Below is the inside of the cab of the buncher.  Is is not quite as armored as an MRAP, but as I said, yesterday, it is reinforced so that almost nothing in the woods could break through to the operator. I think the glass actually is bulletproof.  It has a break, but no gas pedal.  Once it starts, it keeps going unless you stop it (or I suppose it runs out of gas).

Like anybody who works outside, the weather is important to loggers.   Modern machines can work under a variety of conditions, but rain and mud make the job a lot harder.

Alex & Espen by the big tire

Larry’s team is paid by for production, so the quicker they are the more they make.   Individuals get a percentage of the take, depending on the job they do.   Since all the jobs depend on the others, it doesn’t make sense to create independent incentives.   It is important to move fast for the individual earnings, but also because of the high cost of the machines.   You don’t want to leave a million dollars’ worth of machines standing idle.

It is hard to find qualified workers to run the machines.  It used to be that there were lots of men on the job and some of them would learn to use the machines from the others, but young people are less interested in taking up this work.  Larry said that his firm may have to start a more formal training program.  

This is true of many jobs that require actual work.  I recall when a guy came to fix my furnace in New Hampshire back in 2004.  It was hard to get him to come.  You had to make an appointment well in advance.  He told me that he had too much work and had been trying w/o success to get an apprentice to help him.  The guy said was looking for a young person with no particular experience, but with a good work ethic and that the apprentice could expect to make around $80K a year within a few years.   You would think he would have no shortage of applicants.  Maybe the bad economy will help encourage them.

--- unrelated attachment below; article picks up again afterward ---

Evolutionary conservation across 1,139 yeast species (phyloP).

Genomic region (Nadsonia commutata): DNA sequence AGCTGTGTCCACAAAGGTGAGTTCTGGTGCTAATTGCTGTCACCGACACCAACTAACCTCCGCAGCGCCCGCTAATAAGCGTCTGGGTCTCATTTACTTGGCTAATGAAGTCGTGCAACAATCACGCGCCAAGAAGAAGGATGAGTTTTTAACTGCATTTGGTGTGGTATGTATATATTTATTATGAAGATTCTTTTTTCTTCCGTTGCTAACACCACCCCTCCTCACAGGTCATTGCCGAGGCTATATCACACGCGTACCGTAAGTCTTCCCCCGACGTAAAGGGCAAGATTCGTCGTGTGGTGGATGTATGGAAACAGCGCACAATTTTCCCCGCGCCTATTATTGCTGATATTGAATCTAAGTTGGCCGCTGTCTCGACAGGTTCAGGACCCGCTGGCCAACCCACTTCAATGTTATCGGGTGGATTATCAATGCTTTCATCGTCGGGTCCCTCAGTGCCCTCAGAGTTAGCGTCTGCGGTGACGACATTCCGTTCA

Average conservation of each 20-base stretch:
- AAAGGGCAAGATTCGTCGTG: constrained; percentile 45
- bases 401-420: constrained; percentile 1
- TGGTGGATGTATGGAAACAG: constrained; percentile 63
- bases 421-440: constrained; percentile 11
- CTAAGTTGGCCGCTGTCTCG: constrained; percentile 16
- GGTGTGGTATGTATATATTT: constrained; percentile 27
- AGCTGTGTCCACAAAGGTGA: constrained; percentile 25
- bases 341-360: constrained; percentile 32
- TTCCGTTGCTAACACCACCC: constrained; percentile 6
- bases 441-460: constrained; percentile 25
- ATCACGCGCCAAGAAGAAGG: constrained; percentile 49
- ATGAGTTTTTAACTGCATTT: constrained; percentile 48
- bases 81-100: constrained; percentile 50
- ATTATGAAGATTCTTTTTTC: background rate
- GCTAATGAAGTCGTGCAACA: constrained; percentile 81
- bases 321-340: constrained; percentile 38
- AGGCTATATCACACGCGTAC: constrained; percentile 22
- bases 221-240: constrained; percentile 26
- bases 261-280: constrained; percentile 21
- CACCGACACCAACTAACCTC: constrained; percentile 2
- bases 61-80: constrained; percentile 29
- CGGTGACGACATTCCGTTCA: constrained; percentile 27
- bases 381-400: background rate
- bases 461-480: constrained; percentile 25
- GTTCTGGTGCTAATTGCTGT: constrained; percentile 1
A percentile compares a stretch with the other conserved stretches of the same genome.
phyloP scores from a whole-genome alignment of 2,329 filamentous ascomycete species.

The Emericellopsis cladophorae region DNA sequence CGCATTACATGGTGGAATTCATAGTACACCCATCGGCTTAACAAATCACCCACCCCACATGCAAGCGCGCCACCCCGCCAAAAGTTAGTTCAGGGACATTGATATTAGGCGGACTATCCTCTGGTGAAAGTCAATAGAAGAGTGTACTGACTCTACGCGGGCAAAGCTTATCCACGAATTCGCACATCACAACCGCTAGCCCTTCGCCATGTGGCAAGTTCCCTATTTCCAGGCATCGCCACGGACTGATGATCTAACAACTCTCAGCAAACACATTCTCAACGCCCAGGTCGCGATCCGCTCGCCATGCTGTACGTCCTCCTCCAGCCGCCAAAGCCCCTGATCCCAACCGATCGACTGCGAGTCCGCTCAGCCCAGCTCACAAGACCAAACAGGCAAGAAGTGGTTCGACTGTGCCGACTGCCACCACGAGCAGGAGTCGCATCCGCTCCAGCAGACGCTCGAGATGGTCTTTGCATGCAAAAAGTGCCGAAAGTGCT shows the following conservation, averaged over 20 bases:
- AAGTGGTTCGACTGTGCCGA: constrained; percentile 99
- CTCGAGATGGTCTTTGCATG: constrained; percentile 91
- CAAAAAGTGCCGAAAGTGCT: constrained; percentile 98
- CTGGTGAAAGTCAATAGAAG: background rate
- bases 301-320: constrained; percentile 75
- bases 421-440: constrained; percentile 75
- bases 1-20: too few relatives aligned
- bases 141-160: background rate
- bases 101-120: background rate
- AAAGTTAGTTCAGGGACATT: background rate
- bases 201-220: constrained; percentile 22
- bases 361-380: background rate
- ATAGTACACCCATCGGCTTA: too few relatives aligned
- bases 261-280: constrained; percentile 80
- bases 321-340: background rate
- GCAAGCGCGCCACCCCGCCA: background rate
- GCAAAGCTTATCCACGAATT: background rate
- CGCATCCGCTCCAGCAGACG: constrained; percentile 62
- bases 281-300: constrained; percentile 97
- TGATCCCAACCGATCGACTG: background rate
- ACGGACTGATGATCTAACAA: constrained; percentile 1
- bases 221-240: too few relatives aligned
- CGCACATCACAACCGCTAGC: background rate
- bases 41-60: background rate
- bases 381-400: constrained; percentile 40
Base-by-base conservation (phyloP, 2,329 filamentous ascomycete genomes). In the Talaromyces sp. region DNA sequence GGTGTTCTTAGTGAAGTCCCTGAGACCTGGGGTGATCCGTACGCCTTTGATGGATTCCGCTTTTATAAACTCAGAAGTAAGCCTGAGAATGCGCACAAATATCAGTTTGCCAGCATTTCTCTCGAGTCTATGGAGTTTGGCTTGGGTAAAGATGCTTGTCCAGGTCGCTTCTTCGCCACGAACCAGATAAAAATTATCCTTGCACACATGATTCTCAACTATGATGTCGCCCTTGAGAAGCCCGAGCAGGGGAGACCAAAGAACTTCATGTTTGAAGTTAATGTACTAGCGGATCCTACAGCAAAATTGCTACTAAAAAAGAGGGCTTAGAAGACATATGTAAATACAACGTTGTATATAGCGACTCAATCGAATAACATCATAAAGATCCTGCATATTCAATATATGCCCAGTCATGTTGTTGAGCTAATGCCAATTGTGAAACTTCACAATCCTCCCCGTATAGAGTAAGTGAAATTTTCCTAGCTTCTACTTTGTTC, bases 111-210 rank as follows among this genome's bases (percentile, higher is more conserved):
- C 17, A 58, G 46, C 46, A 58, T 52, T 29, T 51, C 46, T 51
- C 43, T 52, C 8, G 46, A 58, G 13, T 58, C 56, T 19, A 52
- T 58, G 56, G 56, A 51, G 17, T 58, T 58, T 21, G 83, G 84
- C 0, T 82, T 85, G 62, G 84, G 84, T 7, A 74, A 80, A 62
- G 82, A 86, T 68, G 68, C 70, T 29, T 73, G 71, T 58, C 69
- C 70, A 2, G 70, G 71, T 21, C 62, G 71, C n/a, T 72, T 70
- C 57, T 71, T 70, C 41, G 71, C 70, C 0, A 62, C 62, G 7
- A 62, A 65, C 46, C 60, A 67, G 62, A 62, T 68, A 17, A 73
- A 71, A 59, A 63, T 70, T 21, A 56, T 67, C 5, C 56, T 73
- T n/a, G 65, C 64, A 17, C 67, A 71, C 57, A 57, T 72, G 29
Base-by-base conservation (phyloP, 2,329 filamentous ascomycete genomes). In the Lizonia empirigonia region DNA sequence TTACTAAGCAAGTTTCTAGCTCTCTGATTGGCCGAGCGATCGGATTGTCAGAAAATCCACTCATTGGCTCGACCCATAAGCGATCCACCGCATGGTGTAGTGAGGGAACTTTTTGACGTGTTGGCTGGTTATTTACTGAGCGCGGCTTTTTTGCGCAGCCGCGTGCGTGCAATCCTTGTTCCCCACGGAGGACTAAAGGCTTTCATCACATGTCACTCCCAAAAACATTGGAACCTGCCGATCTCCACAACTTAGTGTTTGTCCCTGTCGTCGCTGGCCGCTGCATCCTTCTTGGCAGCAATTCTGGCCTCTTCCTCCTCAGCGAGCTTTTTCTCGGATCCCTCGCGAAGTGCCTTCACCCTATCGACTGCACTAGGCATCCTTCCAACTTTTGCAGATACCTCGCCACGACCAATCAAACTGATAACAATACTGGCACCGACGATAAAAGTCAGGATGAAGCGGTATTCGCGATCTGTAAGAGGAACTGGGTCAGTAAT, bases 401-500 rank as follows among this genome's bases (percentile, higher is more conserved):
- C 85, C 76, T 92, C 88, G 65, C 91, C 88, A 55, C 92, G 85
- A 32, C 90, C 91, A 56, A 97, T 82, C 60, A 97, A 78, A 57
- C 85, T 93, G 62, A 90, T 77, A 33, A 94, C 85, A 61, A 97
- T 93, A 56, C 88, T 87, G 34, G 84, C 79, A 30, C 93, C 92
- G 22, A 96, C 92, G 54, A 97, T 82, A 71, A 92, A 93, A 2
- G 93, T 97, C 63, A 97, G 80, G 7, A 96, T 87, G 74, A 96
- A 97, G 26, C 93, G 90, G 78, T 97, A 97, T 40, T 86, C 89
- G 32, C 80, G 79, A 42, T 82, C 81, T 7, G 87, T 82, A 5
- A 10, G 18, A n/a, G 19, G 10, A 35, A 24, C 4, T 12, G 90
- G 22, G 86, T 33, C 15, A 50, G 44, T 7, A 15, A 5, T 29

Each work site has its own fix-it truck, full of replacement parts and tools to fix whatever can go wrong with the equipment.   Nevertheless, sometimes the right tool is just a simple log.  Look at the pictures above and below.   A root got stuck in the track of the bulldozer and the giant steel hand was using a log like a giant toothpick to get it loose.

Forest Thinning with Really Big Machines

Above is Alex in one of the big forestry machines

Larry Walker has been working forestry in Virginia for more than thirty years.   I was grateful that he took the time to show me some ongoing forestry operations and explain some of the basics. 

Forestry in Virginia is very different today than it was even ten years ago.   Much of it has to do with mechanization.   Some of the big machines cost around a quarter a million dollars but they do the job of dozens of workers and they make forestry a much safer occupation.  The machine just grabs the trees and cuts them in seconds.  Chain saws are gone. Good thing too.

Cutting with chain saws is just plain hazardous. The saw itself is dangerous and so is the falling log as well as all the branches up top.   They used to call heavy dead branches “widow-makers.” Modern machines eliminate all of this.  The operator sits in a reinforced cab.   If a tree falls on top of the cab, the tree breaks.   Larry told me that the machine can tip over and still the cab will not be broken.   The cutting machine can grab and hold six or ten trees at a time and a good operator can clear hundreds of trees in a couple of minutes.

But the thing that really eliminated the chain saw was the machine that cuts off the limbs.  You can see it above. It takes seconds to pull through a bunch of trees.  Then a automatic saw cuts off the tops.  Later the buncher comes back, takes away the branches and spreads them more or less evenly around the woods.